Purpose: There is a lack of current information concerning the knowledge and attitudes of urban adolescents regarding menstruation. The purpose of this research was to determine: (1) The prevalence of dysmenorrhea, premenstrual symptoms and other menstrual disorders among adolescents who receive their health care at an urban adolescent health center; (2) The attitudes and expectations adolescents have relating to their menstrual period; and (3) The relationship between teens' attitudes and expectations regarding menses and actual menstrual-related morbidities such as school absenteeism.
Methods: A 35-item, survey was administered to postmenarcheal adolescents ages 12-21 years. Descriptive analysis of the prevalence of the menstrual disorders was completed. Chi-square testing was used to compare the prevalence of menstrual-related morbidities with the level of adolescents' expectations regarding menstruation.
Results: 91.5% of the respondents were African-American. Premenstrual syndrome (PMS) was the most prevalent reported menstrual disorder (84.3%) followed by dysmenorrhea (65%), abnormal cycle lengths (13.2%), and excessive uterine bleeding (8.6%). Only 2% of teens report receiving information about menstruation from their health care provider. Negative expectations regarding menstruation were associated with higher rates of school absenteeism and missed activities (P = 0.0790 and P = 0.0297 respectively).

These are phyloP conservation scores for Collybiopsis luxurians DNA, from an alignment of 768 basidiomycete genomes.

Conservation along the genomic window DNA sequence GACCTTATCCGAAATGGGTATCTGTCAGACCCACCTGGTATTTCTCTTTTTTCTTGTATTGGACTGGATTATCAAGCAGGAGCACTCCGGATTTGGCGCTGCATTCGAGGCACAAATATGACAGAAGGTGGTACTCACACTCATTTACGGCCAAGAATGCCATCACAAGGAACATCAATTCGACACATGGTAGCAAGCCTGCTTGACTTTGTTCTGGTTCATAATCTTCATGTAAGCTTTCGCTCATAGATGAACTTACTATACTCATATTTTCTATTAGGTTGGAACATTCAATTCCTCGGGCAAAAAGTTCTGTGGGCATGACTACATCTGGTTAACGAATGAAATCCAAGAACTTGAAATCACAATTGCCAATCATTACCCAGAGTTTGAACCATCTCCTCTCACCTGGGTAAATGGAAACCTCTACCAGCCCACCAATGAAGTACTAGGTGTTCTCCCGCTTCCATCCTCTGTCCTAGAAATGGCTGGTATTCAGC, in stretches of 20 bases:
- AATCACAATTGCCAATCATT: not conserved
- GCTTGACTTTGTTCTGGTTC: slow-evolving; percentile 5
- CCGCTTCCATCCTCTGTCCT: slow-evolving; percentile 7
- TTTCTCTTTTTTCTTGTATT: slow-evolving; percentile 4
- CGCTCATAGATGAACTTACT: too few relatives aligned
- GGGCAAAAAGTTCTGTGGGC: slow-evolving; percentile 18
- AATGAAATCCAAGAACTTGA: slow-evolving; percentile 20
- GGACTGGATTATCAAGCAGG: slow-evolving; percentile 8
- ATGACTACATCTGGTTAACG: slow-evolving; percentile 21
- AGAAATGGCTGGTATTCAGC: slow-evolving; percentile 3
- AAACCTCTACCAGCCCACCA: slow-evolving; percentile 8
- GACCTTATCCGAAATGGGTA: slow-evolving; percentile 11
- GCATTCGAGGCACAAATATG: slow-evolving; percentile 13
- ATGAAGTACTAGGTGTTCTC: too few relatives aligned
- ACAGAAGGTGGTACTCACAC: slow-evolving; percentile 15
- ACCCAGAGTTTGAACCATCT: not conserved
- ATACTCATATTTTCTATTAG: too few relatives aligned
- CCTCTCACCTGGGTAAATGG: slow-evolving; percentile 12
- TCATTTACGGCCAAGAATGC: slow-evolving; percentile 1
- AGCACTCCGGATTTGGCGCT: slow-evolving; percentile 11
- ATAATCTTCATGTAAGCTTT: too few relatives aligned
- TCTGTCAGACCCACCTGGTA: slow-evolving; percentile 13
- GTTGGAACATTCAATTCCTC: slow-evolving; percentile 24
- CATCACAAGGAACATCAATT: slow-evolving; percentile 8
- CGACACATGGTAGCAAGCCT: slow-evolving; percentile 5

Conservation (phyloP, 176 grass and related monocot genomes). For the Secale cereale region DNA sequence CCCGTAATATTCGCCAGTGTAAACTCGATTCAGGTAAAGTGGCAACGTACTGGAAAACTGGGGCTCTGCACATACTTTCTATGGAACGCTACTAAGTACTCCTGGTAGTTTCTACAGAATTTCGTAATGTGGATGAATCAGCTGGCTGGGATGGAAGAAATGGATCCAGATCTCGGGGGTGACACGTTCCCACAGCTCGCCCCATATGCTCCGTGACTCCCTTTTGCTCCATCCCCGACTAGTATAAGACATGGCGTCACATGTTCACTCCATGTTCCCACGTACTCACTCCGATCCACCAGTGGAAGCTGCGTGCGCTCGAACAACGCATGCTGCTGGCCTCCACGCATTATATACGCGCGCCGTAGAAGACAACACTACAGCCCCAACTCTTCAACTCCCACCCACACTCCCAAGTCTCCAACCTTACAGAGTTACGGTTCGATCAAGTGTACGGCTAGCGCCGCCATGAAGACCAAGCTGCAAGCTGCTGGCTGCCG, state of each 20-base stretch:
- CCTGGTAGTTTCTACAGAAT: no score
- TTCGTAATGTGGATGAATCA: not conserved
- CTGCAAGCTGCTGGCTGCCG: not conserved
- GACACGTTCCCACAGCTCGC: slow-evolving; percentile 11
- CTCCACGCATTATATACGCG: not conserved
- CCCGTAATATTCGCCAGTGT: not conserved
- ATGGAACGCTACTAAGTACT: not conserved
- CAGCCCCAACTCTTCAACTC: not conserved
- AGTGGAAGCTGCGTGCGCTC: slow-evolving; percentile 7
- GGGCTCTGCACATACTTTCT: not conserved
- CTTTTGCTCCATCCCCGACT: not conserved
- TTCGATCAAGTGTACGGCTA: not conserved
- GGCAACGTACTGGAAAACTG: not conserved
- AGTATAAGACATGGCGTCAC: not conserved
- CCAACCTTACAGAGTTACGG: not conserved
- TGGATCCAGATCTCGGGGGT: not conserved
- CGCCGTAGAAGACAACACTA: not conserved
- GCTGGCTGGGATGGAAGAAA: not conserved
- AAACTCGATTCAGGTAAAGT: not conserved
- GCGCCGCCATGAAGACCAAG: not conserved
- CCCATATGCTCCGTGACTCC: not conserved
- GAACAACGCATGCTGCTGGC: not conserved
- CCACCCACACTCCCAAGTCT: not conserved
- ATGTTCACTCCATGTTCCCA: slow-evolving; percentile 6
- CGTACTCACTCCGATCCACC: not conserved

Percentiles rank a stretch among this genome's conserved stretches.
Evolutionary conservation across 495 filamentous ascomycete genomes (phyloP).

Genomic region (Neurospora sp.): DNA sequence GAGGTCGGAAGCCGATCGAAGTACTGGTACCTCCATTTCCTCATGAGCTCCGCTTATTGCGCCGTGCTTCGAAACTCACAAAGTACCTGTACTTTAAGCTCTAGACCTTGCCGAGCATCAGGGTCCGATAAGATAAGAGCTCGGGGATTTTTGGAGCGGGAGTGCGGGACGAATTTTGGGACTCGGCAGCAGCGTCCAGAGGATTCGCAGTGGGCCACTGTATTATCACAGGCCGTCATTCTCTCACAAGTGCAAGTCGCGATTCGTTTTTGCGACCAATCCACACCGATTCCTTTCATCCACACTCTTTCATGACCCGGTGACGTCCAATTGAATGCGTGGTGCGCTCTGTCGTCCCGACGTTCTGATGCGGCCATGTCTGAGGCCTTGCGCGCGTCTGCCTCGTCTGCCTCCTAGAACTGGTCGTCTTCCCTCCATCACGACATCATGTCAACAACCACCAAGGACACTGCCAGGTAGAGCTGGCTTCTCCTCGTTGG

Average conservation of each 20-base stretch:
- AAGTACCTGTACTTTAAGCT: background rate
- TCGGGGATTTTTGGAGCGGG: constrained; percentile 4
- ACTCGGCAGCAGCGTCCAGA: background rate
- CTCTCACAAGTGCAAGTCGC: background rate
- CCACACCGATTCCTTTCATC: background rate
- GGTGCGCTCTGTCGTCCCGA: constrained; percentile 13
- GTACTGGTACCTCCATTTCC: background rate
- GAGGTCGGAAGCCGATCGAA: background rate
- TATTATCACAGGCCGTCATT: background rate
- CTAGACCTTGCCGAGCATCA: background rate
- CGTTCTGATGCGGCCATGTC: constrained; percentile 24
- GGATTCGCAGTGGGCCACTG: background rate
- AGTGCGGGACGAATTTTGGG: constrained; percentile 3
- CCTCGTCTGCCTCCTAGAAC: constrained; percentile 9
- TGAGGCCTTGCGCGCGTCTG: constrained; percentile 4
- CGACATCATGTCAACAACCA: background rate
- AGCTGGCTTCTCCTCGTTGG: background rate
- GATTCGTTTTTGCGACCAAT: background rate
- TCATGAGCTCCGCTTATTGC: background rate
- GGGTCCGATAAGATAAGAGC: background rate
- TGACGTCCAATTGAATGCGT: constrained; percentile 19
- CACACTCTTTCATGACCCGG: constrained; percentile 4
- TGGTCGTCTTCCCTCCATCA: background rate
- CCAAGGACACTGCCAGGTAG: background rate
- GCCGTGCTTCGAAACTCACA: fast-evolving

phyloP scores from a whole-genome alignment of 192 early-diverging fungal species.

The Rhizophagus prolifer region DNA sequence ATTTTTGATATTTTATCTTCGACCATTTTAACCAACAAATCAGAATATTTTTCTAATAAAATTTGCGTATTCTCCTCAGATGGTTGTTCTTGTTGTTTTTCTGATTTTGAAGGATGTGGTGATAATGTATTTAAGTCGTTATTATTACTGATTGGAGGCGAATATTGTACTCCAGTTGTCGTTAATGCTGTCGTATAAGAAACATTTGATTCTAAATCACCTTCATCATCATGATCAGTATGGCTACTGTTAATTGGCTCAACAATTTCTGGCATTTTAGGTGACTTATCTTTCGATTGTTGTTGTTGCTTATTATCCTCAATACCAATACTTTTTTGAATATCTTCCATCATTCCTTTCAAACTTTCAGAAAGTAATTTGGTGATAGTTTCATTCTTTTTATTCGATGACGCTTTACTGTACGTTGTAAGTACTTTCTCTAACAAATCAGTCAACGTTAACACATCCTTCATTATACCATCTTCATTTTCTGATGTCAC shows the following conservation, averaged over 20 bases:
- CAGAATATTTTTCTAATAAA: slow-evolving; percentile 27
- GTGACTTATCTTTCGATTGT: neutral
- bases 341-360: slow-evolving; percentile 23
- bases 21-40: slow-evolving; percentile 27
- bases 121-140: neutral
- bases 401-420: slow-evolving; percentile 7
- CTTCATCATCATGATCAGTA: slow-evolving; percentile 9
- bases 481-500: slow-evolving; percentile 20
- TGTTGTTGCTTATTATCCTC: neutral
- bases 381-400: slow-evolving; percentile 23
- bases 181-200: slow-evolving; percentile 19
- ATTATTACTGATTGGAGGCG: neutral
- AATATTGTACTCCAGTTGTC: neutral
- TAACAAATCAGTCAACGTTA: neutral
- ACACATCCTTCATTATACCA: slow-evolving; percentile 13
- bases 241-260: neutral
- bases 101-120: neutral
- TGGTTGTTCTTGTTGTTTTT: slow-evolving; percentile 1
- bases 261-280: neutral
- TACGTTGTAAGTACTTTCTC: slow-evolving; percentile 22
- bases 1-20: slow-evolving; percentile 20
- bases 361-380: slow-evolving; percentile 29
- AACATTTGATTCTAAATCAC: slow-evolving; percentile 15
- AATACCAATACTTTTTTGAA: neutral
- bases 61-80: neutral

Conclusions: PMS and dysmenorrhea are prevalent medical disorders among urban adolescents. Morbidities, including school absenteeism, are higher among those with negative period expectations. Since only 2% of teens received information regarding menstruation from their health care provider, it is imperative that health care providers increase their anticipatory guidance regarding normal menstruation. This may aid in the prompt diagnosis and treatment of menstrual disorders, and decrease their associated morbidities.